THINKING of erecting a mini wind farm in your back yard? Your neighbours might not be too happy but there’s nothing they – or the council – can do to stop you provided the turbines are under 11 metres.
That’s the situation for residents of Dixon Street, in Surf Beach, where a property owner is erecting a 10 metre wind turbine just metres from neighbouring houses.
When the neighbours appealed to the council for help they were told there is nothing the council can do because the owner is within his rights.
At Wednesday’s council meeting, 10 questions came from Surf Beach residents perplexed at the lack of council action. Concerns included the noise, vibrations and the impact on birds.
That question went unanswered, though council CEO Ali Wastie acknowledged the concerns of the community and said the council was taking them seriously.
She said that under the Bass Coast Planning Scheme the owner did not need a planning or building permit because the land was zoned residential, the turbine was under 11 metres in height and would be used to power the existing house.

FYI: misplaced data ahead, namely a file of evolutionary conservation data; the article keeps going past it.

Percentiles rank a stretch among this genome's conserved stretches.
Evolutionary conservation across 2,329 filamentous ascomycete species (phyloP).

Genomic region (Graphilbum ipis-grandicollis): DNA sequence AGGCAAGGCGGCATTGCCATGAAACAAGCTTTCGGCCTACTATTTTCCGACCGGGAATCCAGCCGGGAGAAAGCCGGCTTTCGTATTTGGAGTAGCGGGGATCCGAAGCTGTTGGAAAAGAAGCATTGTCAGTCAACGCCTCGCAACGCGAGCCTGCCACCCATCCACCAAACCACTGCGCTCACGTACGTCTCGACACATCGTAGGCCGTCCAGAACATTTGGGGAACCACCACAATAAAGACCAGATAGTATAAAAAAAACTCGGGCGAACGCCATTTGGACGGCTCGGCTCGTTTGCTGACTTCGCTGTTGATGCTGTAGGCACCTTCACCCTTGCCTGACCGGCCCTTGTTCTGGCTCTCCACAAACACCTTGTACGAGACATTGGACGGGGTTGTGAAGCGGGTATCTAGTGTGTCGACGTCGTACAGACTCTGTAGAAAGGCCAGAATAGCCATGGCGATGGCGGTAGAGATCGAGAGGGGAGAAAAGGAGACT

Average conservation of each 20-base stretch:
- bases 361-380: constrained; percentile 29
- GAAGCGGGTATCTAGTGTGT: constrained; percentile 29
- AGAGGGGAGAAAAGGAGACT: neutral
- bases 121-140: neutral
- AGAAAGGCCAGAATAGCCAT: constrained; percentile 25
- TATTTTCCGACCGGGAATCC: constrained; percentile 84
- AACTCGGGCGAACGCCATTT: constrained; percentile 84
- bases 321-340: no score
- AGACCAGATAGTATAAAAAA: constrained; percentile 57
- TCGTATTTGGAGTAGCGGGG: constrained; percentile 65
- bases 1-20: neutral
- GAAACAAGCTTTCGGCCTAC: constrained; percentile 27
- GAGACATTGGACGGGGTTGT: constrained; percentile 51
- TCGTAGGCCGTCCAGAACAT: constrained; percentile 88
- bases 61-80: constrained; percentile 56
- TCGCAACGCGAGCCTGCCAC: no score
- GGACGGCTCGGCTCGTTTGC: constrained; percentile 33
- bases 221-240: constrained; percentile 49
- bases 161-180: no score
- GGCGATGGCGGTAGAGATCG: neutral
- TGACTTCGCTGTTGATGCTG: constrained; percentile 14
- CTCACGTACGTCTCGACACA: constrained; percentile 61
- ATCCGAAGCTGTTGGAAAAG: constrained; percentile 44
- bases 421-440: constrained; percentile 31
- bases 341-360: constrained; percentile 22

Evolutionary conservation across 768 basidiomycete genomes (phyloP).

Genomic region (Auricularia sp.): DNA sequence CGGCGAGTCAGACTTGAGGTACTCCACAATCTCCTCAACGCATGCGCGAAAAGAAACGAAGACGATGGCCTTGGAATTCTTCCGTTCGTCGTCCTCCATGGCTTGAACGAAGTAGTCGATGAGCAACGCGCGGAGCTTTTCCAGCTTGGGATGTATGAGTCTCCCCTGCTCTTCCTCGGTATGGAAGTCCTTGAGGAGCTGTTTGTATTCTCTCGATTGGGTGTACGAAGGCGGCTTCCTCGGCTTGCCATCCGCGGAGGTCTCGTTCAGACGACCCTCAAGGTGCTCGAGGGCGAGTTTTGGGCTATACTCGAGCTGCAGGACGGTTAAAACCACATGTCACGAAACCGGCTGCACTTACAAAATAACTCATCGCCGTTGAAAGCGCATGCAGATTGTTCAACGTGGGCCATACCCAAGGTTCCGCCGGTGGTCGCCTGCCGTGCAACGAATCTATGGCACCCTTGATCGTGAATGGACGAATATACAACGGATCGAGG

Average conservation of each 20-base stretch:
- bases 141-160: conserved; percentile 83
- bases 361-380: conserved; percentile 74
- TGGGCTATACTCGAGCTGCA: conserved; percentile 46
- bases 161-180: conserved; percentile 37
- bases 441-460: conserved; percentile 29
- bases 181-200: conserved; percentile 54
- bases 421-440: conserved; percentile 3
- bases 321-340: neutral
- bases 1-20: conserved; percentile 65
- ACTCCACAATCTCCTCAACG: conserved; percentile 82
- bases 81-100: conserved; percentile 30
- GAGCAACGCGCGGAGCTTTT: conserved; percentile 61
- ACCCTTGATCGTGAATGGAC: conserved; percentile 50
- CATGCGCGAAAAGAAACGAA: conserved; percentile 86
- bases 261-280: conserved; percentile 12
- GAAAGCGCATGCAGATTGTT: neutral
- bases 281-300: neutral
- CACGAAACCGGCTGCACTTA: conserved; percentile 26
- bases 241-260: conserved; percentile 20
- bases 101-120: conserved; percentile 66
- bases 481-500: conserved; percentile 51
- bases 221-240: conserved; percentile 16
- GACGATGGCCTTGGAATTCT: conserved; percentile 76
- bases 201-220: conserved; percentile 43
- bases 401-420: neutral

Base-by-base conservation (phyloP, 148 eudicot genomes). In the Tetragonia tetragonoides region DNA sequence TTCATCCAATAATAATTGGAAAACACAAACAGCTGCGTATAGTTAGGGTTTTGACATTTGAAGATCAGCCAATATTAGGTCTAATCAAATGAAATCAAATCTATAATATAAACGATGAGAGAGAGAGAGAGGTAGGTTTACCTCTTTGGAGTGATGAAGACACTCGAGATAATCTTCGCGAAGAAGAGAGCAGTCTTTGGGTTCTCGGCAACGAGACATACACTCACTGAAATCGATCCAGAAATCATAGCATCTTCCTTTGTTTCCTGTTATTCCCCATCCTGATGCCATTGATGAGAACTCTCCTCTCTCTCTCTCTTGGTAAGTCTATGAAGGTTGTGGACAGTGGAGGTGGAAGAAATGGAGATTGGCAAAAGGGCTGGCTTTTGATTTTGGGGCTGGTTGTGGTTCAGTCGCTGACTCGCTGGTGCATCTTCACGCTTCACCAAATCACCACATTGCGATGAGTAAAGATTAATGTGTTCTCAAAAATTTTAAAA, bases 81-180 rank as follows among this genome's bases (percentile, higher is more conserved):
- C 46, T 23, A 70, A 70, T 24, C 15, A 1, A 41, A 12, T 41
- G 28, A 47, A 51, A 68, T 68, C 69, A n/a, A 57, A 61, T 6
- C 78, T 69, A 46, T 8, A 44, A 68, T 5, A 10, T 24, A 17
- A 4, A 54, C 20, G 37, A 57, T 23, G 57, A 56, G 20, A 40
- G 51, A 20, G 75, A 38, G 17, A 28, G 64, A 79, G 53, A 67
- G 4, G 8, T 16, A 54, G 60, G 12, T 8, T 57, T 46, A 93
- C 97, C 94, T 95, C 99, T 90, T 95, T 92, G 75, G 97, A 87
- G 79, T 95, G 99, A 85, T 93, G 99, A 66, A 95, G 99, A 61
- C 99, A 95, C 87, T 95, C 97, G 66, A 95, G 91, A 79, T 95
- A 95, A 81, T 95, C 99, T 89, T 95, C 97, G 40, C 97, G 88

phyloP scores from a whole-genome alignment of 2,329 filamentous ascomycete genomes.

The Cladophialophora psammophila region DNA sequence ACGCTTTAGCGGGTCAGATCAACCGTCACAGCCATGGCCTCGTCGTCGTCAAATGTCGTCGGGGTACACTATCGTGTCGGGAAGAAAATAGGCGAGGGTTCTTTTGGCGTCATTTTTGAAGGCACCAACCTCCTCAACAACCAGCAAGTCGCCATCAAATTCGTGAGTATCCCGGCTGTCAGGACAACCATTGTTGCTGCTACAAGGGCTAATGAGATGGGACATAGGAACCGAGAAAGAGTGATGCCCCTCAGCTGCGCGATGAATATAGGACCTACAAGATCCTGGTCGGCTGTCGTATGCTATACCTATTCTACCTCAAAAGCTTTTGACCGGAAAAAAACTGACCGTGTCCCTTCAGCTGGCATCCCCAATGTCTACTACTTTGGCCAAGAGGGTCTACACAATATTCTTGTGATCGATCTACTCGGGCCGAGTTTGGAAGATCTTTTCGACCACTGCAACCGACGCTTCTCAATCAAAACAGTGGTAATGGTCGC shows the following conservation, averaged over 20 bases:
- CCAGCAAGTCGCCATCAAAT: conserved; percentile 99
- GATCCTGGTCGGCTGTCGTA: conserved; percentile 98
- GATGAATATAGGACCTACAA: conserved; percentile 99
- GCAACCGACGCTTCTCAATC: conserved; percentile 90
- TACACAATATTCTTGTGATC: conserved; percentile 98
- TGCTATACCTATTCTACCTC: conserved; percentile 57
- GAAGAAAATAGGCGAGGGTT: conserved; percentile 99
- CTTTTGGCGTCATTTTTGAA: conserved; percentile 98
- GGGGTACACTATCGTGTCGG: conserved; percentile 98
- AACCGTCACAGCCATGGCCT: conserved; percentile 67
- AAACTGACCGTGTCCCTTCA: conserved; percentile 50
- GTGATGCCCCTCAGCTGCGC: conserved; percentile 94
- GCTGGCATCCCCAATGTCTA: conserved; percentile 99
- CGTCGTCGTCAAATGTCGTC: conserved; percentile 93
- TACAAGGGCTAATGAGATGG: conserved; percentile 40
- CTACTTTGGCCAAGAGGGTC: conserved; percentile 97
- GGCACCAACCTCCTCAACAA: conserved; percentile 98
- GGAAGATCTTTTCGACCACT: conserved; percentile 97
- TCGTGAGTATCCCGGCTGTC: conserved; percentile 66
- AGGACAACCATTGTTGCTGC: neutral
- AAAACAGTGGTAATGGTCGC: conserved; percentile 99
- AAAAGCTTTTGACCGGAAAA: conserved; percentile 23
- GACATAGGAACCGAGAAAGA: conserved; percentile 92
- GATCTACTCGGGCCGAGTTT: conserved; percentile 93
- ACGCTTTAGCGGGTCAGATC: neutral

“We believe it’s unfortunate that as it stands a planning permit is not required. Quite frankly it’s not good enough.
“As CEO I’ve written to senior planning directors within the State Government to highlight the lack of controls within the state controls and requested amendments to planning schemes to enable council review and oversight of domestic wind turbines.”
While there are multiple constraints on where wind turbines can be erected in the state, the State Government’s policy and planning guidelines for development of wind energy facilities in Victoria (March 2019) state that prohibitions on wind energy facilities do not apply to “turbines on land in a residential zone, an industrial zone, a commercial zone or a special purpose zone that are integrated as part of the development. This allows for the consideration of turbines in an urban setting which would allow for the generation of electricity to support the energy needs of a dwelling, industry, business or the like on the land.”
Island Ward councillor Stephen Fullarton said it was ridiculous that a “commercial style” wind turbine could be erected next to houses in a tight residential situation.
“When you look at what’s happening in South Gippsland where the turbines are kilometres away and they’re screaming blue murder about those, it can’t be allowed. We have to find a way of fixing it.”